Ratings Malaise of TV's Kid Nation "Encouraging" to Prof. Jeff McCall '76

Ratings Malaise of TV's Kid Nation "Encouraging" to Prof. Jeff McCall '76

November 2, 2007

Jeff McCall 2006.jpgNovember 2, 2007, Greencastle, Ind. - "Congratulations to the viewing public for telling CBS that Americans don't appreciate a network exploiting kids for crass financial gain," writes Jeffrey M. McCall, professor of communication, in today's Providence Journal. "The controversial, misguided and misleading CBS show Kid Nation premiered in mid-September with modest ratings, but in subsequent weeks, the public has rightfully turned away from the show, sending the ratings into the tank."

Dr. McCall suggests the program "may just be suffering from the Katie Couric effect -- unable to meet lofty expectations created from an over-hyped build-up. More likely, however, is that the public is telling CBS that exploitation of children aged 8-15 in a contrived and bizarre spectacle is bad television, and worse ethically." cbs logo.jpg

The author of Viewer Discretion Advised: Taking Control of Mass Media Influences continues, "This show lost its moral compass while on the drawing board. Imagine you are a parent, and somebody offers you $5,000 to rent your kid for six weeks. You would call the cops. But that is precisely what CBS did with the 40 kids who joined Kid Nation. To get around child-labor laws in New Mexico, the site of Kid Nation, CBS called the operation a summer camp. The show was shot last spring when kids would otherwise have been in school."

Treatment of participants aside, McCall asserts, "The premise that the kids would run their own town is completely disabled by constant adult manipulation." The 1976 DePauw graduate adds, "As you would expect if this were television fiction, the kids are characterized and labeled into roles that make for the most drama. One kid is portrayed as bossy, another as lazy and irresponsible, another as a tough guy, another as a nerd, and the floppy-haired kid, of course, is the McCall Book Viewer Discretion.jpgphilosopher. The problem is that this show is not dealing with fake characters. This show is dealing with the lives of real kids. The kid who chose to leave Kid Nation early on will forever be the quitter in the dramatic machination of CBS. The 10-year-old girl who broke down in tears after being scolded and ridiculed by her peers will forever live with that very real humiliation in front of a national audience. The tough kid's foul-mouthed outbursts, which thankfully were largely bleeped, might not be so funny when he looks back."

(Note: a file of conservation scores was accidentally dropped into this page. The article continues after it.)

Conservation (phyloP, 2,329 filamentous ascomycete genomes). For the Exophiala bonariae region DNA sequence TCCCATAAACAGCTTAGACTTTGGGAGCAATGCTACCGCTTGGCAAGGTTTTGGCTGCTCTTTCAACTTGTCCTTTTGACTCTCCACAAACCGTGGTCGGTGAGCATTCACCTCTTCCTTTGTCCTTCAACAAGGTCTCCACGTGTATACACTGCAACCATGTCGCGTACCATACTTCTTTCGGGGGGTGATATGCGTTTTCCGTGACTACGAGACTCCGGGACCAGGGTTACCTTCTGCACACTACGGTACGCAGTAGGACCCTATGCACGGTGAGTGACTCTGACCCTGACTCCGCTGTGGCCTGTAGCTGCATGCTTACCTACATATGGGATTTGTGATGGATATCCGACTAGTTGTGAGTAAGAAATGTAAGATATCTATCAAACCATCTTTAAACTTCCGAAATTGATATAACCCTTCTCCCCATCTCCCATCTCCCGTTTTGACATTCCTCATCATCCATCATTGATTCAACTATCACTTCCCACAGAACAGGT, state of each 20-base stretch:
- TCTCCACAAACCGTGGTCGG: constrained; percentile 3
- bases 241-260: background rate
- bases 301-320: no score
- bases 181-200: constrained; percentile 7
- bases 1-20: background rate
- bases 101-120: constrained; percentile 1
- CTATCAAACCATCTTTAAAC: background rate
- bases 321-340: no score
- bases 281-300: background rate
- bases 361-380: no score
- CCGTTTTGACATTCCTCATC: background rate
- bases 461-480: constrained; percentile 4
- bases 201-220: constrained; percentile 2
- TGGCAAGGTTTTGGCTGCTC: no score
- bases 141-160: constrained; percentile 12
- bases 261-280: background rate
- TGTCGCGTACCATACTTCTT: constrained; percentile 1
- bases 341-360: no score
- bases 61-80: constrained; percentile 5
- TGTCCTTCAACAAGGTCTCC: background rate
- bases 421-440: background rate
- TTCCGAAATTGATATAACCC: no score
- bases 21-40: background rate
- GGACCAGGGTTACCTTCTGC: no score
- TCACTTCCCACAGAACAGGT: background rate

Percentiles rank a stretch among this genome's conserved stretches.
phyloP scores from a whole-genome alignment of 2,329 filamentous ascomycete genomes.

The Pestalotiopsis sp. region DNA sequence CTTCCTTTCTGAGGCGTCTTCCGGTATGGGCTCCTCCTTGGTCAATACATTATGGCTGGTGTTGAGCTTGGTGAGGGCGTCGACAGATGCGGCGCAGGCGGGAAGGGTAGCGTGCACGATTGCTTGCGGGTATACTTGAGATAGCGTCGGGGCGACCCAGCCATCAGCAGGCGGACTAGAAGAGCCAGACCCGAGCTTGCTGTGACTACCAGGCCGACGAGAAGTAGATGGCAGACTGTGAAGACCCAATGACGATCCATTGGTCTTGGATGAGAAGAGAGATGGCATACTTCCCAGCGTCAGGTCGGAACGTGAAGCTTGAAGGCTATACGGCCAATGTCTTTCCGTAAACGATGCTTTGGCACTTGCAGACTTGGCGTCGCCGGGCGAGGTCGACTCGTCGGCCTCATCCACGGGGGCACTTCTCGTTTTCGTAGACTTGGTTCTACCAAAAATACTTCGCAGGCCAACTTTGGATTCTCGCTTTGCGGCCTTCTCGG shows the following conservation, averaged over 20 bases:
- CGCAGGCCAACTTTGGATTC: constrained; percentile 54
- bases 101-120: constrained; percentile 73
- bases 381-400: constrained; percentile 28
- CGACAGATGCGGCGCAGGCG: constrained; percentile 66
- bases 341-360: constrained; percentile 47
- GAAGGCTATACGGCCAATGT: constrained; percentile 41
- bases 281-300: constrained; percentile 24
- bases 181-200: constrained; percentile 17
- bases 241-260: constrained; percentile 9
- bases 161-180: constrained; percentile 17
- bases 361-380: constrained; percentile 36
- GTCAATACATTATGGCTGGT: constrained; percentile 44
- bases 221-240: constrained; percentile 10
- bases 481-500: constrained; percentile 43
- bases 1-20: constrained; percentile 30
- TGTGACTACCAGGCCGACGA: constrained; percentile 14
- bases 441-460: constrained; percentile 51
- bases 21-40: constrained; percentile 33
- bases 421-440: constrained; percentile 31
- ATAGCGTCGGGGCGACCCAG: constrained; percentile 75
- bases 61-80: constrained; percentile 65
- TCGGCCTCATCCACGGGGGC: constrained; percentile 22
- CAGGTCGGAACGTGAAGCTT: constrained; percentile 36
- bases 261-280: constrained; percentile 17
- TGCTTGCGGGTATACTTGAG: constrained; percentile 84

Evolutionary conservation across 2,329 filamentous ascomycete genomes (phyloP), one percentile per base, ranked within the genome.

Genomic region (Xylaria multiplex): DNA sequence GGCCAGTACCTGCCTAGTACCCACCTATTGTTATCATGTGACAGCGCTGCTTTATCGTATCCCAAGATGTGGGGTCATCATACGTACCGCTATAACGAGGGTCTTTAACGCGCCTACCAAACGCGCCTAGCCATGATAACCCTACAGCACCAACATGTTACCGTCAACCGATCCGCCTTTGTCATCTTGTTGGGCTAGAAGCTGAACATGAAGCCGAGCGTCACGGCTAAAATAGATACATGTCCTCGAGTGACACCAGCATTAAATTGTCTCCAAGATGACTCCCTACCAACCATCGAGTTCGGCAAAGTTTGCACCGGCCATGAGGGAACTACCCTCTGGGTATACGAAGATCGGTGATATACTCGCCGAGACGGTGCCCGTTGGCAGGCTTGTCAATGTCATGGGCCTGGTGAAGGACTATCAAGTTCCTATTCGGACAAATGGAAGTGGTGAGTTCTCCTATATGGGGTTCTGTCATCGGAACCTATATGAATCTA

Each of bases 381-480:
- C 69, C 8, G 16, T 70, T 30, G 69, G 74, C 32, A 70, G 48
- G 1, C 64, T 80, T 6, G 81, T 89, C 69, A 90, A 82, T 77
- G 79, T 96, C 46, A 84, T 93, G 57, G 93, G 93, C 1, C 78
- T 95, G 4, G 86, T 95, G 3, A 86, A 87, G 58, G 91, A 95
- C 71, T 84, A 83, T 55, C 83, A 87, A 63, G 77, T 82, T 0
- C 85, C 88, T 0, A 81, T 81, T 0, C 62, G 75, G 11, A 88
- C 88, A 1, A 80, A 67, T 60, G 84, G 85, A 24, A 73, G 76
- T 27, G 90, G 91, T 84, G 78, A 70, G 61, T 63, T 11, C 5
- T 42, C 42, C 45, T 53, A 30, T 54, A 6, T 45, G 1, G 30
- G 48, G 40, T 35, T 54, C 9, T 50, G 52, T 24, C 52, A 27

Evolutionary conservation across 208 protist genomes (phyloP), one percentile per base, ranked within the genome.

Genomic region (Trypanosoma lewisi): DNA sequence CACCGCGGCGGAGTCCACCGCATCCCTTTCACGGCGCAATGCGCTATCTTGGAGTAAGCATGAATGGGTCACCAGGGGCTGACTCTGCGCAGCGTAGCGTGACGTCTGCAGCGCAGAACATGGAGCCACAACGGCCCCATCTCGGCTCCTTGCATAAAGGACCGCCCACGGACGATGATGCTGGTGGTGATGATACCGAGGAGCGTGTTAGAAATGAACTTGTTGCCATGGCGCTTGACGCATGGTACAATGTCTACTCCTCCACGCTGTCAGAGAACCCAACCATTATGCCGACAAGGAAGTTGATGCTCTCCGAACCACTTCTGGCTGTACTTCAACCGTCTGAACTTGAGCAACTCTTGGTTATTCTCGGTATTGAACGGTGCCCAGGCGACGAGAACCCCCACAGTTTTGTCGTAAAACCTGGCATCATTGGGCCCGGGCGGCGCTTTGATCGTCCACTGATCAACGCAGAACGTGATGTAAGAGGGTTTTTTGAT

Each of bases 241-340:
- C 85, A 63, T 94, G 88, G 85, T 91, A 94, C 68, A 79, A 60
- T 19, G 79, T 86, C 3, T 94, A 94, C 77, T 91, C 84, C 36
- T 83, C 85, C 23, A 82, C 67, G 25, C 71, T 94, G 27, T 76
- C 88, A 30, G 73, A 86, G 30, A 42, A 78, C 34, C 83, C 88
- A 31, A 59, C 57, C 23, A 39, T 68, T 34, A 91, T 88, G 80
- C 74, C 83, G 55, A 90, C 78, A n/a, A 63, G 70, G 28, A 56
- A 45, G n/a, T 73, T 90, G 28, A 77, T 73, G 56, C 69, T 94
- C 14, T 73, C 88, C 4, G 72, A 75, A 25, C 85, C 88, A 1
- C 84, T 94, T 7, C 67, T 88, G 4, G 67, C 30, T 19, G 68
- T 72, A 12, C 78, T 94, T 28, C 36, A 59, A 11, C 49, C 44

It is the professor's hope that CBS will cut its losses and cancel its plans for Kid Nation 2. McCall declares, "To see the public turning away from irresponsible programming such as Kid Nation is encouraging for all who want higher-quality television. American viewers have power. Public outcry persuaded NBC to cancel the ill-conceived Book of Daniel after just four episodes in 2006. A year ago, an angry public scared FOX network away from ever broadcasting the ridiculous offering of If I Did It, a planned two-part special about O.J. Simpson.

As he writes in his book, Jeff McCall states in the Rhode Island newspaper, TV Set Dart.jpg"More viewer activism is needed to hold network executives accountable for the way they warp American culture. As consumers, Americans are great at demanding better service at restaurants, but when it comes to the media, we too often fail to voice our opinions. American media can only improve when the public speaks up and gets the attention of network executives in their sheltered board-rooms in New York and Los Angeles."

Access the column in its entirety at College News.org.

On October 12, Professor McCall discussed the issue of cameras in the U.S. Supreme Court on Court TV Morning with Vinnie Politan, which airs on the Sirius satellite network. Learn more in this article.